Lovely quilt. thanks for sharing. Love my Kaleidoscope ruler, very useful!

  • Debbie D.

    October 6, 2014 at 2:15 pm

    LOVE the way the colors flow on this one!

  • Daneen

    October 6, 2014 at 3:35 pm

    love the quilt but your design wall has really caught my eye can you tell me about it ?

    1. Christina

      October 6, 2014 at 9:08 pm

      It is called a Vanishing Design Wall – http://www.vanishingdesignwall.com It’s wonderful if you have to use it over a closet or a window in a room and need to roll it up when you’re not using it. I use to have it over the window in my other sewing room, but it just so happened to fit in this small wall space behind the door to the room, and next to the door to the bathroom, perfectly. I usually roll it up to hang completed quilts on the wall behind it for photographing.

  • Helen

    October 6, 2014 at 6:34 pm

    Gorgeous quilt! Thank you for hosting this giveaway.

  • Janice Svercek

    October 6, 2014 at 7:45 pm

    Great tutorial and thanks for the chance to win.

  • Linda Fleming

    October 6, 2014 at 9:45 pm

    Great tutorial.
    The quilts are beautiful. I love the kaleidoscope effect!

  • Arianna M.

    October 7, 2014 at 2:30 am

    I like the medallion design, and I really like the spooktacular fabrics, so I’d love to win some.

  • Colleen

    October 7, 2014 at 4:09 am

    Thank you for doing the blog hop you make it sound so easy to make this quilt. I really like this pattern the illusion of curves is fascinating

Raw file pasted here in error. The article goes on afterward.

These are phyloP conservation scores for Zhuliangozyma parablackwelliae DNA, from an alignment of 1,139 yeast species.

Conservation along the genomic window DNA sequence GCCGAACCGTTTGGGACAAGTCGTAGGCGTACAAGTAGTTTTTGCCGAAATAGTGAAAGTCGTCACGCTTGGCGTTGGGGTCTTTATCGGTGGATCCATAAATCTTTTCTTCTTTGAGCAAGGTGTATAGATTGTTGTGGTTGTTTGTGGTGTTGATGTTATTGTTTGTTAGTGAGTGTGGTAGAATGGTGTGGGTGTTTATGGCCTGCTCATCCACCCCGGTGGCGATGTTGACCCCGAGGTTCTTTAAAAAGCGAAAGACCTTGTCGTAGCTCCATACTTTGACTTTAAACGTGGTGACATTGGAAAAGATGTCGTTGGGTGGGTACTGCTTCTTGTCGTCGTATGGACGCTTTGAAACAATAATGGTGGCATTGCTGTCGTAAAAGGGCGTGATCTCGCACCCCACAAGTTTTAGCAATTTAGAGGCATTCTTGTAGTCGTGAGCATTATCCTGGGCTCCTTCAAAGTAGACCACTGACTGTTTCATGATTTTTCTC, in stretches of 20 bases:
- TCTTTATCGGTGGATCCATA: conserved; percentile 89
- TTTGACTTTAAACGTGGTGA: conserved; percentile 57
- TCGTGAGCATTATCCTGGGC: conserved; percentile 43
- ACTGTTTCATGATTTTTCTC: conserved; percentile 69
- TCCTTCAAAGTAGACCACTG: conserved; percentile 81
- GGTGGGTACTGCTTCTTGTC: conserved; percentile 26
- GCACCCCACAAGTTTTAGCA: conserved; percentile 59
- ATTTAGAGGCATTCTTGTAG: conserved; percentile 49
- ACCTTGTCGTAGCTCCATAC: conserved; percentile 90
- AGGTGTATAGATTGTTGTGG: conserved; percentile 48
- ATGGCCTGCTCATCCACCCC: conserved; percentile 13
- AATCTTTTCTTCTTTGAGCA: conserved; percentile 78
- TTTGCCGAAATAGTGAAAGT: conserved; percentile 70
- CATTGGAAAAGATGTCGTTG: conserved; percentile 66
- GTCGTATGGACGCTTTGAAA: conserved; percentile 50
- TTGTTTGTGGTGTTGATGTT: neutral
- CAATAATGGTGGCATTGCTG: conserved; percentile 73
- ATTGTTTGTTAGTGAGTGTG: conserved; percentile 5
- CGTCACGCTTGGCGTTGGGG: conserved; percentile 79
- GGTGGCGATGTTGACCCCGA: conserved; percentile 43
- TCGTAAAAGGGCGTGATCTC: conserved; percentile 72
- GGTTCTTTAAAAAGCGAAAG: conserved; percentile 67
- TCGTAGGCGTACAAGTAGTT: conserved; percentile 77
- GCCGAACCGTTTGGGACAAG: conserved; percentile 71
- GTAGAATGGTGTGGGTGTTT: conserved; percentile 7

• Piroska

    October 7, 2014 at 9:04 am

    Love your gorgeous quilt! Great colours!
    Thanks for the wonderful giveaway.

  • Elizabeth McDonald (catskill quilter)

    October 7, 2014 at 9:57 am

    I really like your Halloween quilt!

  • Cindy Dahlgren

    October 7, 2014 at 1:44 pm

    Absolutely adore your kaleidoscope quilt. I think I need this ruler. CDahlgren at live dot com

  • Kim

    October 8, 2014 at 5:47 am

    Amazing quilt…spider web quilting would be the icing on the cake! Thank you for the tute:)

  • Jacklynn Grimm

    October 8, 2014 at 7:41 am

    I looked through my collection of fabrics and found I have this ruler (my own impulse buy) for 8″ blocks, and I’ve never used it. Thanks for the inspiration, can’t wait to dig through my stash and make something!! Thanks for the give away! jacklynnsteven at netzero dot com

  • Jenelle Boxberger

    October 8, 2014 at 1:18 pm

    I like both of your quilts. This is a fun blog hop. I was out of town so I got a late start. Thanks.

  • Nicole Sender

    October 8, 2014 at 9:57 pm

    I think both your quilts are great! The background print is perfect.

  • Susan in OK

    October 11, 2014 at 1:17 am

    I love the quilt pattern. In the quilts, you certainly caught the versatility of the pattern for various fabrics. The tutorial makes me think I might be able to accomplish making a quilt using the ruler and your clear directions. Thanks for the great tutorial and the giveaway.

  • Karen Thurn

    October 11, 2014 at 8:43 am

    Very nice quilt. Thanks for the tutorial.